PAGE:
This opens Neal Stephenson’s Seveneves. It’s an 800 page epic and does its fair share of meandering but the opening line wastes no time. The goddamn moon’s blown up. If you’re a sci-fi fan and that doesn’t hook you, then I don’t know what will. Notice that the line isn’t doing anything fancy. It’s not sprinkling metaphors or fancy words in to feel “big” or anything. It’s not name-dropping a million people either. (sidenote: Stephenson does employ a huge cast of characters in the book and does a great job of keeping them all unique and memorable) It tells you plain and clear why you should read this book. It’s about the moon blowing up.

Take a look at your opening line. It’s important to remember the opening line itself really doesn’t need to be spectacular, as the 1984 line shows. But the opening paragraph does need to hook a reader in some way. And it’s true that the sooner you can get that hook in, the better. But if your story requires a slow burn and you don’t want to come out swinging, don’t be afraid to channel Orwell’s “cold day in April.”

This brings me to my last point. Know your audience.

If you’re writing for teenagers, you may want to start off with something that has a punch. Begin in media res maybe, like Tess Sharpe in Far from You.

It doesn’t start here. You’d think it would; two terrified girls in the middle of nowhere, cowering together, eyes bulging at the gun in his hand. But it doesn’t start here. It starts the first time I almost die.

Same goes for writing adult-oriented thrillers. Fast paced, un-put-down-able books like Gone Girl probably should start with a bang. Like this:

When I think of my wife, I always think of the back of her head. I picture cracking her lovely skull, unspooling her brain, trying to get answers.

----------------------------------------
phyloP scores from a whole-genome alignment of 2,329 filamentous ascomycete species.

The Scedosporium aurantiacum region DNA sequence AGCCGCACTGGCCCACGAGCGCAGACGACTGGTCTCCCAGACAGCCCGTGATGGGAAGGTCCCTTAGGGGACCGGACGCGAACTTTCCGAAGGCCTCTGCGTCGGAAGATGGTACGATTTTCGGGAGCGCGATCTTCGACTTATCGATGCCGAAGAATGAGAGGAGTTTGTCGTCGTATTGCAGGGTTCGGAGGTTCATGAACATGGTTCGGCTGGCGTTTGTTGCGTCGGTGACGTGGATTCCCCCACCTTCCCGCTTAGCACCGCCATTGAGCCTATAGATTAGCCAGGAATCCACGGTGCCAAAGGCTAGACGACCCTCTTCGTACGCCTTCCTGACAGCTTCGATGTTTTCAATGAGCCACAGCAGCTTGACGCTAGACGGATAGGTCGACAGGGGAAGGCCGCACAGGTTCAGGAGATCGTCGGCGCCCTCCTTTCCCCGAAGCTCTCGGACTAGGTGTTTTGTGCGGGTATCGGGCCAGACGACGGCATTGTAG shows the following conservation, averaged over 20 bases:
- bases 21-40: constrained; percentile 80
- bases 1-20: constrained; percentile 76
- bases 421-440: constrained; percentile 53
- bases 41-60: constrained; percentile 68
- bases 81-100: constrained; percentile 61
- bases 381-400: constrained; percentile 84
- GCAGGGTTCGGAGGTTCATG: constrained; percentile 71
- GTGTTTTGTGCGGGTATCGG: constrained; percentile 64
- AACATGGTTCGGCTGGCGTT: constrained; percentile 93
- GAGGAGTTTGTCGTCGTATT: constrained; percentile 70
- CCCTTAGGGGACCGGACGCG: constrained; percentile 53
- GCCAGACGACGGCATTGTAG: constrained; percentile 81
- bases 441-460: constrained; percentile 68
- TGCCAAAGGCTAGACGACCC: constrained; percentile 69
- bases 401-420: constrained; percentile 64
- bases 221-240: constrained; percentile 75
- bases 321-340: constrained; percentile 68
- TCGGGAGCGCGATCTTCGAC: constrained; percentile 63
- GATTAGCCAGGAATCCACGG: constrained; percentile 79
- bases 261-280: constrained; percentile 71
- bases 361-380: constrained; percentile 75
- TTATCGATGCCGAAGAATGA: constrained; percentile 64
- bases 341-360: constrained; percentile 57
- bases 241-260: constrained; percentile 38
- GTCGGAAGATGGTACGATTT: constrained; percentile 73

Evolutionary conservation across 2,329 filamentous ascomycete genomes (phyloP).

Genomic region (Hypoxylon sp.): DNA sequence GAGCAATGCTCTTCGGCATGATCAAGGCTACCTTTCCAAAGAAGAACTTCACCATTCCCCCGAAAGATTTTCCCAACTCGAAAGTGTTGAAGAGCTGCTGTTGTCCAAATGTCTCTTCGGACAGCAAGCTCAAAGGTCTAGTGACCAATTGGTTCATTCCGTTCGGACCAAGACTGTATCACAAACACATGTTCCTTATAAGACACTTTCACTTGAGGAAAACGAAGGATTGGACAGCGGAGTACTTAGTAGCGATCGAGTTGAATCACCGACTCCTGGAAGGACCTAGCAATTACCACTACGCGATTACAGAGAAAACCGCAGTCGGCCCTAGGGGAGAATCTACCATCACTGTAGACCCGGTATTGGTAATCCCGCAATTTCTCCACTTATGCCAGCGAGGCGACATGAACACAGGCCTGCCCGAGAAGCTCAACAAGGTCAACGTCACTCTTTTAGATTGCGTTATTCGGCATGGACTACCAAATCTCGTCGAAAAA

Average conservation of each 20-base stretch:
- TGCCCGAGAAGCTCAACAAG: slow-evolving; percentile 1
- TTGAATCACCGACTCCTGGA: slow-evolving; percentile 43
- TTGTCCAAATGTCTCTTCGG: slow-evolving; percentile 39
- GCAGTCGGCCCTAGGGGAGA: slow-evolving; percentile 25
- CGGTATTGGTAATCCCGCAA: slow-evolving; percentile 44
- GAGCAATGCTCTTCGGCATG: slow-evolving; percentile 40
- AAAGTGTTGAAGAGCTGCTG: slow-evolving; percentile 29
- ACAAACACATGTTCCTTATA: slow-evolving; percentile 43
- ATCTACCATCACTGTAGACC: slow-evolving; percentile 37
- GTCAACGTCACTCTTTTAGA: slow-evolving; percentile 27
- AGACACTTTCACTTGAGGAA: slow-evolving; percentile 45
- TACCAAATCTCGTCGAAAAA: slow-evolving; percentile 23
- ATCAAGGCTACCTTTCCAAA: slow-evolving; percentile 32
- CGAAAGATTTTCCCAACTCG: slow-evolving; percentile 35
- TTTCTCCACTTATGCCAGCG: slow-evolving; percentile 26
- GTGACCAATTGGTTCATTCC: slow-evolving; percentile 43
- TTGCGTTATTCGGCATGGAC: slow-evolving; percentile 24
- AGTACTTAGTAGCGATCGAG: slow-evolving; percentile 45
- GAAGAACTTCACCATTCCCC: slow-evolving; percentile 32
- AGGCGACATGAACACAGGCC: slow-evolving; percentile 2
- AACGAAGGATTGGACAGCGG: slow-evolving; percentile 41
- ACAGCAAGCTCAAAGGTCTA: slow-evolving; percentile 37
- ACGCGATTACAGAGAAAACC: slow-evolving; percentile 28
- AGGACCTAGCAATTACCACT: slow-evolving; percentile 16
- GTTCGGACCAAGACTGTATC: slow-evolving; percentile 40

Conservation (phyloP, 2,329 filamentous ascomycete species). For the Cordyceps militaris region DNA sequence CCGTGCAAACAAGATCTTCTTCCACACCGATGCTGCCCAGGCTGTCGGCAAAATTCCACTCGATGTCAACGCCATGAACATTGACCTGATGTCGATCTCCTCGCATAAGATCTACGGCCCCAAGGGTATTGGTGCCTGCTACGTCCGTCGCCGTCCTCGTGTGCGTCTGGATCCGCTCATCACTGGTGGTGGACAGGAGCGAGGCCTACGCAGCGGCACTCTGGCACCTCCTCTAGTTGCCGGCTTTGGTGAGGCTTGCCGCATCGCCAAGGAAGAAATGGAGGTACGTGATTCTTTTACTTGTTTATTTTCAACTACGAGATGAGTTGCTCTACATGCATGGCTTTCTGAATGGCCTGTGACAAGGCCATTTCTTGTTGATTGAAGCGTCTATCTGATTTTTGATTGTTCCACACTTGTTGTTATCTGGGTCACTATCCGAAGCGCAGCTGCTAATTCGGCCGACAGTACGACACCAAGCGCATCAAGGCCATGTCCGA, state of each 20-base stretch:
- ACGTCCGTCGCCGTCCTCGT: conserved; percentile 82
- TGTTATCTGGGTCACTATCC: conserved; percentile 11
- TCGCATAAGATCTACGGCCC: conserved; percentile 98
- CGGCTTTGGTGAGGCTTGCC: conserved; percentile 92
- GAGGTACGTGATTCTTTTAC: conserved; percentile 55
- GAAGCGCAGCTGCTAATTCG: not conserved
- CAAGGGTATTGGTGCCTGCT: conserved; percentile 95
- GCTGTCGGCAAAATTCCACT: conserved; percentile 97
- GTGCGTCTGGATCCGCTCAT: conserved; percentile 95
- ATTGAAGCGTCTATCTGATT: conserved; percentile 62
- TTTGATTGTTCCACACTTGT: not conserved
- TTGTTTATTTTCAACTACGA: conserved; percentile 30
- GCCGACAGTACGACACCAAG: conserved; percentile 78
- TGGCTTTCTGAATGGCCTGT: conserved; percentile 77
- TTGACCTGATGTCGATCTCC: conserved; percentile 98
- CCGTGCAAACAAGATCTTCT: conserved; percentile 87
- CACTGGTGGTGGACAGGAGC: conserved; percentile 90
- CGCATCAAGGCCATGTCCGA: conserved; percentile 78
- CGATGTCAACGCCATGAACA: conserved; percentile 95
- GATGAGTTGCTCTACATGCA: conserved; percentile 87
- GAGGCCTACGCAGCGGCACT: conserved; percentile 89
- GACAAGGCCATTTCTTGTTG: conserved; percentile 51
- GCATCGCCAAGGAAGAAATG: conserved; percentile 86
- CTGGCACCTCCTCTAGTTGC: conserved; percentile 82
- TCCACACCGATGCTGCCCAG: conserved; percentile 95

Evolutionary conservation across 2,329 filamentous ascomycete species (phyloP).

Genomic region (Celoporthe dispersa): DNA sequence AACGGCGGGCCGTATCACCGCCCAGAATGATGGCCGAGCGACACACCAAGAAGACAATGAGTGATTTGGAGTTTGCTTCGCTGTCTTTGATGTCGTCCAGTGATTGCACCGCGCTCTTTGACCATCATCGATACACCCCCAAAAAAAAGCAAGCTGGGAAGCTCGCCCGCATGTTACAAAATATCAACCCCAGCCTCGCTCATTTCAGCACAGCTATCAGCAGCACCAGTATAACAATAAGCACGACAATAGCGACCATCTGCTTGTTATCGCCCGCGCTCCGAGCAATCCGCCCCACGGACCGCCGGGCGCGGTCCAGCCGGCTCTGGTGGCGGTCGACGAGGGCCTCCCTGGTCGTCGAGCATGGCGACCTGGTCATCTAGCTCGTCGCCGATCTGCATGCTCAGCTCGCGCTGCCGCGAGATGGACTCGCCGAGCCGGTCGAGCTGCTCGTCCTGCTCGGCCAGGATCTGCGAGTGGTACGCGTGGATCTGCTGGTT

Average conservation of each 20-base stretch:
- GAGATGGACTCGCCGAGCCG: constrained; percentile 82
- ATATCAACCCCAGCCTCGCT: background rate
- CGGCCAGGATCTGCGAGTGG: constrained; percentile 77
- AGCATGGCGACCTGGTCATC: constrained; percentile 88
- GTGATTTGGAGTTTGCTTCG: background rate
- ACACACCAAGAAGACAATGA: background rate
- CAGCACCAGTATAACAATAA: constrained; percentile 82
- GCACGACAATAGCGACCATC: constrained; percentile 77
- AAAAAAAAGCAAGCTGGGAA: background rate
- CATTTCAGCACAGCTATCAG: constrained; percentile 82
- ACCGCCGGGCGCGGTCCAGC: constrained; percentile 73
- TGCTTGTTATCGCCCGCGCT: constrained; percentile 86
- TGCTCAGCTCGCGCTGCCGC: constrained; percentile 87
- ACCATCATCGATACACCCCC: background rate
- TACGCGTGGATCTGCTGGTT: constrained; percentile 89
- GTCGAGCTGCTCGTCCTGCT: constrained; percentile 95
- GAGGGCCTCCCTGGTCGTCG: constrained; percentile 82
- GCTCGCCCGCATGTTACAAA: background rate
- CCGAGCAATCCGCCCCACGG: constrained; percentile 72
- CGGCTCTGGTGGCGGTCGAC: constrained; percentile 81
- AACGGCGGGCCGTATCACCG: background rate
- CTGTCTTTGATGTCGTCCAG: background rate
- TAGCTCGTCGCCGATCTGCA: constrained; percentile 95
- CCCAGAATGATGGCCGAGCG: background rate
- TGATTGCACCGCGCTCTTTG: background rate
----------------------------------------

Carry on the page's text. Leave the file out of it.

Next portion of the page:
If you’re aiming for something more literary, don’t sweat the opening lines as much as the opening paragraph. Less can be more. Again, it is NOT necessary to wow and awe from the first or second sentence. Some books do, but several simply take their time and quietly reveal what they have to say. If your audience is the type to recreationally read 1984, Moby Dick, or The Sun Also Rises, don’t obsess over a perfect first sentence. Obsess over the perfect paragaph 🙂

 

Advertisements
Comments
  1. Amanda E says:

    Great piece. I’m going to stress and ponder my opening line and paragraph now until I can’t sleep lol. But you are right in anything, be it essay, poem, or book, the first line needs to hook the reader. There is some saying about “Going int the story at he latest possible time . ..” But I don’t know if that always works. Sometimes you just need a solid introduction to what the stories about. Maybe going in en Medias Res can give you both?

    Liked by 1 person

    • I think you do need an introduction to things sometimes. “Going into the story at the latest possible time” doesn’t work for a lot of things. As long as the first line grabs the reader’s attention, it doesn’t need to be too far into the story.
      And yeah, I also rewrite and think about my opening lines and paragraphs a lot, trying to get it “right.”

      Like

  2. It’s worth pointing out in regards to the fantasy thing that the first line of The Hobbit is “In a hole in the ground, there lived a hobbit.” which meets all three rules. So even Tolkien agrees with you.

    Liked by 1 person

Leave a Reply

Fill in your details below or click an icon to log in:

WordPress.com Logo

You are commenting using your WordPress.com account. Log Out / Change )

Twitter picture

You are commenting using your Twitter account. Log Out / Change )

Facebook photo

You are commenting using your Facebook account. Log Out / Change )

Google+ photo

You are commenting using your Google+ account. Log Out / Change )

Connecting to %s